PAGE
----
In 2015, a first effort to find a house took David to Delft, a large township in Cape Town, not far from Khayelitsha, and about 33 kilometres from where David works, in Camps Bay. The township comprises roughly 28 000 formally registered houses, most of which were built as part of the government’s national housing subsidy scheme. While the state imposes an 8-year resale restriction on government-subsidised houses, many of the houses in Delft are older than eight years, and are therefore eligible for sale. House prices are generally lower than in Khayelitsha and there are more properties for sale in that area.
First try: David looked at about five or six houses in Delft but while the prices seemed affordable, none were available for legal purchase: either the name of the person on the title deed was not the same name as the person who was trying to sell the house, or the house was still subject to the eight year restrictive clause in the title deed. So, David decided to buy a shack and fix it up a bit. His previous shack had burned down. While he lost everything he owned, his wife and children were not hurt. But he was scared of fires and worried there would be another one.
Second try: a few months later, David again considered the possibility of buying a house. A parent at the school called up her contacts – informal estate agents around Delft and Khayelitsha, and David again went shopping for a house. He found a BNG house – far nicer than the standard RDP house. The house had been built in 2010 and so there was the restrictive clause on the title deed, preventing sale until 2018. David learned however, that in certain cases he could apply for a waiver. The title deed was in the name of the seller’s mother, who was on her deathbed in the Eastern Cape. The seller had neither power of attorney nor a will to assert her rights to sell the property. A formal sale looked very difficult.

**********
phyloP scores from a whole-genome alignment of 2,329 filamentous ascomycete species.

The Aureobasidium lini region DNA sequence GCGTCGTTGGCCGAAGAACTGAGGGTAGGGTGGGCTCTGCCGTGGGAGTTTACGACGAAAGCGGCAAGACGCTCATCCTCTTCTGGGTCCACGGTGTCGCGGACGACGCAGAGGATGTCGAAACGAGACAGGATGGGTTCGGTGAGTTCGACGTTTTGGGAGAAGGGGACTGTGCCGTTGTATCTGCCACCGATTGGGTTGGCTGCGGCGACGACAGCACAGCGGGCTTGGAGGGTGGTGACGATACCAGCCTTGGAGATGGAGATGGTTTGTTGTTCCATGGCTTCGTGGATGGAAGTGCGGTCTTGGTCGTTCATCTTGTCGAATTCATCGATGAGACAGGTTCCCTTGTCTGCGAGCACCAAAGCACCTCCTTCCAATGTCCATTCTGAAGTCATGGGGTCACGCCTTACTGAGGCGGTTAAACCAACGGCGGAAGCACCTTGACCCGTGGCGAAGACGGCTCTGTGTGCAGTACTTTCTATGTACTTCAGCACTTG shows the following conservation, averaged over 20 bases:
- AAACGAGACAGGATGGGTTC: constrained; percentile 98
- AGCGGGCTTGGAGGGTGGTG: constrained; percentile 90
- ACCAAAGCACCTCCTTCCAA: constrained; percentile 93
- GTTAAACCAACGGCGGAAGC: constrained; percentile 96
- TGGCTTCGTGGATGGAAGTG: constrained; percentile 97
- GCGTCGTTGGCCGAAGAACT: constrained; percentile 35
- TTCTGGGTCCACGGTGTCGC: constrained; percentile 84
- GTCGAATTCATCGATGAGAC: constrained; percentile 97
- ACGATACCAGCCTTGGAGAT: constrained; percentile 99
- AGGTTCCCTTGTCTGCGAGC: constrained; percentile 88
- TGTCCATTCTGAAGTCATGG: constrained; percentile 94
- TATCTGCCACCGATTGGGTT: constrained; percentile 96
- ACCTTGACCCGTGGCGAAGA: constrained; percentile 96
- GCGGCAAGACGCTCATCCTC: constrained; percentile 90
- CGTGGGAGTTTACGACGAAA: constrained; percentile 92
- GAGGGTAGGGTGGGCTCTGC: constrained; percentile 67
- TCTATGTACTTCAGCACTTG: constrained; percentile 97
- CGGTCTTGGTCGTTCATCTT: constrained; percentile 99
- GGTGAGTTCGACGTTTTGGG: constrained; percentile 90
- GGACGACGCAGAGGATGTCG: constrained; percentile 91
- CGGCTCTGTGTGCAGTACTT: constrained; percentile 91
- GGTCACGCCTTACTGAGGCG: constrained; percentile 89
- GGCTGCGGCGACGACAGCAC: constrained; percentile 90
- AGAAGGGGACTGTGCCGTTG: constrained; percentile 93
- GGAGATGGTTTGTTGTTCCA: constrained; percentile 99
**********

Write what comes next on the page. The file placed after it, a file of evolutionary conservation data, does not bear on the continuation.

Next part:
A second house also had a restrictive clause on the title deed, but was at least in the name of the seller. The seller could apply for a waiver from the Province on its pre-emptive right to purchase the property, but this is only granted when the seller can demonstrate a feasible plan with regard to accessing a subsequent housing opportunity. In this case, the seller did not have housing plans: he wanted to buy a car.
A few days later, David heard about another house for sale in the neighbourhood of one of his colleagues at work, but by the time he got hold of the owner, the house had been sold; to pay for a funeral.
Eventually, David lost hope of finding a house. He bought a car for R50 000. He borrowed R25 000 from a bank, and R25 000 from family to pay for it. It was an old pick-up truck in terrible condition. He sold it a few months later, and finished paying off the loan in full and on time.
Third try: Then in August 2016 David found a house in Site B, Khayelitsha. He drove with his employer to the house, and she filmed it so he could show the bank. It was a two-bedroomed house on a small stand, with the toilet and tap outside the house. The pre-emptive clause had lapsed, but the owner of the house had died without a will. The seller was the owner’s only daughter, the common law wife of the man who was showing the house. She wanted R140 000 for the house.